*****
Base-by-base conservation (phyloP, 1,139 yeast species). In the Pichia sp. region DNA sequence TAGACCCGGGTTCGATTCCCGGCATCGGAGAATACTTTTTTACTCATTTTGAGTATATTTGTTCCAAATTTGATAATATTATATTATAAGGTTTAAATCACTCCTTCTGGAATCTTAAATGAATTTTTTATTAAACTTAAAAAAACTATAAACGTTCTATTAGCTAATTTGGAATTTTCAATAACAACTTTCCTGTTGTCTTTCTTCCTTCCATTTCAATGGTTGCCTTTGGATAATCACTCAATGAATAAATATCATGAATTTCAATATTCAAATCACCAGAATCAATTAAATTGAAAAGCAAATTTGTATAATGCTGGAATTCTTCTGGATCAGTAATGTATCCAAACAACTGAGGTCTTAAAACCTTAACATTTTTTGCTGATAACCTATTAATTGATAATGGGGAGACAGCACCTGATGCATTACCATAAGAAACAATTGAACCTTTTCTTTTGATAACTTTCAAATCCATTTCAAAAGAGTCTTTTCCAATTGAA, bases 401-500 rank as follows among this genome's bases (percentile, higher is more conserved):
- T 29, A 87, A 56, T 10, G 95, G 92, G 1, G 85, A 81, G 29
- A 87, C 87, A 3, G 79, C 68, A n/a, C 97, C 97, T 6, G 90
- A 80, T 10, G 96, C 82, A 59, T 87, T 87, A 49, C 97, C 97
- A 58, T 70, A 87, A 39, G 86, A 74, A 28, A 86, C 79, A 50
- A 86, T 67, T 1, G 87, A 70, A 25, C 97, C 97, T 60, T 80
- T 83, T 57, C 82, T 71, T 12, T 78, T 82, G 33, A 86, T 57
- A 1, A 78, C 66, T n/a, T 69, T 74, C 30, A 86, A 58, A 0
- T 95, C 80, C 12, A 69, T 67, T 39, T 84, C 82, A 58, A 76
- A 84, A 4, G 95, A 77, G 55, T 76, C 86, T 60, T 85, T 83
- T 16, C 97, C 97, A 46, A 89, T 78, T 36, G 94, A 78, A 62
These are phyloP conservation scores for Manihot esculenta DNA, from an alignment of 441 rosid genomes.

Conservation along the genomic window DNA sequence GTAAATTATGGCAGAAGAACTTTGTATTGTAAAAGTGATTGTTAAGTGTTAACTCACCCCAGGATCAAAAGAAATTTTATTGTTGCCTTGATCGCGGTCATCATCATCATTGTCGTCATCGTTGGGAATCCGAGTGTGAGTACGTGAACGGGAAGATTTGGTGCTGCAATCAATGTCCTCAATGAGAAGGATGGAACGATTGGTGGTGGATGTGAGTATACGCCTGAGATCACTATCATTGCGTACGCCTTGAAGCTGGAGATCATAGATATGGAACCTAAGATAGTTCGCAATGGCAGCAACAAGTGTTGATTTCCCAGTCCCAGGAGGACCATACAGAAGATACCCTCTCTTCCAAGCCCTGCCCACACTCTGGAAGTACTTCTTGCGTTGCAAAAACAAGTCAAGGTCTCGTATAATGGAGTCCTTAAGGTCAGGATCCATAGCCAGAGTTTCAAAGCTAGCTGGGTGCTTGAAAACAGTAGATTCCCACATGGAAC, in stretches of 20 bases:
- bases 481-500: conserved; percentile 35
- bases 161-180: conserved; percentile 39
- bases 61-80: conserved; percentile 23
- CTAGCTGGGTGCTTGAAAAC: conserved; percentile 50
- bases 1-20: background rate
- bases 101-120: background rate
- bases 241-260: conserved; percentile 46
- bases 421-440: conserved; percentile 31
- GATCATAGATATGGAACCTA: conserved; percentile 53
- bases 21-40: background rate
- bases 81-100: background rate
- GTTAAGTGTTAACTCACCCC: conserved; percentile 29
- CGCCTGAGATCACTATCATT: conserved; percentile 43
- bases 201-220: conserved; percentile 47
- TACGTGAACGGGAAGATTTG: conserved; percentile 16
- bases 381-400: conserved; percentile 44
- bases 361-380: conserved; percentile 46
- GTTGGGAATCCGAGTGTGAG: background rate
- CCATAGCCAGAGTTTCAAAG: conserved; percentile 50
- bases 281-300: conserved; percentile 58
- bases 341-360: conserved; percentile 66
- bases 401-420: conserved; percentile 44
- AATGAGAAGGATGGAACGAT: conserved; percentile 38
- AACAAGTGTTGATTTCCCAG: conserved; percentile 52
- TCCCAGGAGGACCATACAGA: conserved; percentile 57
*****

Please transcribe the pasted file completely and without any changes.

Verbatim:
Base-by-base conservation (phyloP, 1,139 yeast species). In the Pichia sp. region DNA sequence TAGACCCGGGTTCGATTCCCGGCATCGGAGAATACTTTTTTACTCATTTTGAGTATATTTGTTCCAAATTTGATAATATTATATTATAAGGTTTAAATCACTCCTTCTGGAATCTTAAATGAATTTTTTATTAAACTTAAAAAAACTATAAACGTTCTATTAGCTAATTTGGAATTTTCAATAACAACTTTCCTGTTGTCTTTCTTCCTTCCATTTCAATGGTTGCCTTTGGATAATCACTCAATGAATAAATATCATGAATTTCAATATTCAAATCACCAGAATCAATTAAATTGAAAAGCAAATTTGTATAATGCTGGAATTCTTCTGGATCAGTAATGTATCCAAACAACTGAGGTCTTAAAACCTTAACATTTTTTGCTGATAACCTATTAATTGATAATGGGGAGACAGCACCTGATGCATTACCATAAGAAACAATTGAACCTTTTCTTTTGATAACTTTCAAATCCATTTCAAAAGAGTCTTTTCCAATTGAA, bases 401-500 rank as follows among this genome's bases (percentile, higher is more conserved):
- T 29, A 87, A 56, T 10, G 95, G 92, G 1, G 85, A 81, G 29
- A 87, C 87, A 3, G 79, C 68, A n/a, C 97, C 97, T 6, G 90
- A 80, T 10, G 96, C 82, A 59, T 87, T 87, A 49, C 97, C 97
- A 58, T 70, A 87, A 39, G 86, A 74, A 28, A 86, C 79, A 50
- A 86, T 67, T 1, G 87, A 70, A 25, C 97, C 97, T 60, T 80
- T 83, T 57, C 82, T 71, T 12, T 78, T 82, G 33, A 86, T 57
- A 1, A 78, C 66, T n/a, T 69, T 74, C 30, A 86, A 58, A 0
- T 95, C 80, C 12, A 69, T 67, T 39, T 84, C 82, A 58, A 76
- A 84, A 4, G 95, A 77, G 55, T 76, C 86, T 60, T 85, T 83
- T 16, C 97, C 97, A 46, A 89, T 78, T 36, G 94, A 78, A 62
These are phyloP conservation scores for Manihot esculenta DNA, from an alignment of 441 rosid genomes.

Conservation along the genomic window DNA sequence GTAAATTATGGCAGAAGAACTTTGTATTGTAAAAGTGATTGTTAAGTGTTAACTCACCCCAGGATCAAAAGAAATTTTATTGTTGCCTTGATCGCGGTCATCATCATCATTGTCGTCATCGTTGGGAATCCGAGTGTGAGTACGTGAACGGGAAGATTTGGTGCTGCAATCAATGTCCTCAATGAGAAGGATGGAACGATTGGTGGTGGATGTGAGTATACGCCTGAGATCACTATCATTGCGTACGCCTTGAAGCTGGAGATCATAGATATGGAACCTAAGATAGTTCGCAATGGCAGCAACAAGTGTTGATTTCCCAGTCCCAGGAGGACCATACAGAAGATACCCTCTCTTCCAAGCCCTGCCCACACTCTGGAAGTACTTCTTGCGTTGCAAAAACAAGTCAAGGTCTCGTATAATGGAGTCCTTAAGGTCAGGATCCATAGCCAGAGTTTCAAAGCTAGCTGGGTGCTTGAAAACAGTAGATTCCCACATGGAAC, in stretches of 20 bases:
- bases 481-500: conserved; percentile 35
- bases 161-180: conserved; percentile 39
- bases 61-80: conserved; percentile 23
- CTAGCTGGGTGCTTGAAAAC: conserved; percentile 50
- bases 1-20: background rate
- bases 101-120: background rate
- bases 241-260: conserved; percentile 46
- bases 421-440: conserved; percentile 31
- GATCATAGATATGGAACCTA: conserved; percentile 53
- bases 21-40: background rate
- bases 81-100: background rate
- GTTAAGTGTTAACTCACCCC: conserved; percentile 29
- CGCCTGAGATCACTATCATT: conserved; percentile 43
- bases 201-220: conserved; percentile 47
- TACGTGAACGGGAAGATTTG: conserved; percentile 16
- bases 381-400: conserved; percentile 44
- bases 361-380: conserved; percentile 46
- GTTGGGAATCCGAGTGTGAG: background rate
- CCATAGCCAGAGTTTCAAAG: conserved; percentile 50
- bases 281-300: conserved; percentile 58
- bases 341-360: conserved; percentile 66
- bases 401-420: conserved; percentile 44
- AATGAGAAGGATGGAACGAT: conserved; percentile 38
- AACAAGTGTTGATTTCCCAG: conserved; percentile 52
- TCCCAGGAGGACCATACAGA: conserved; percentile 57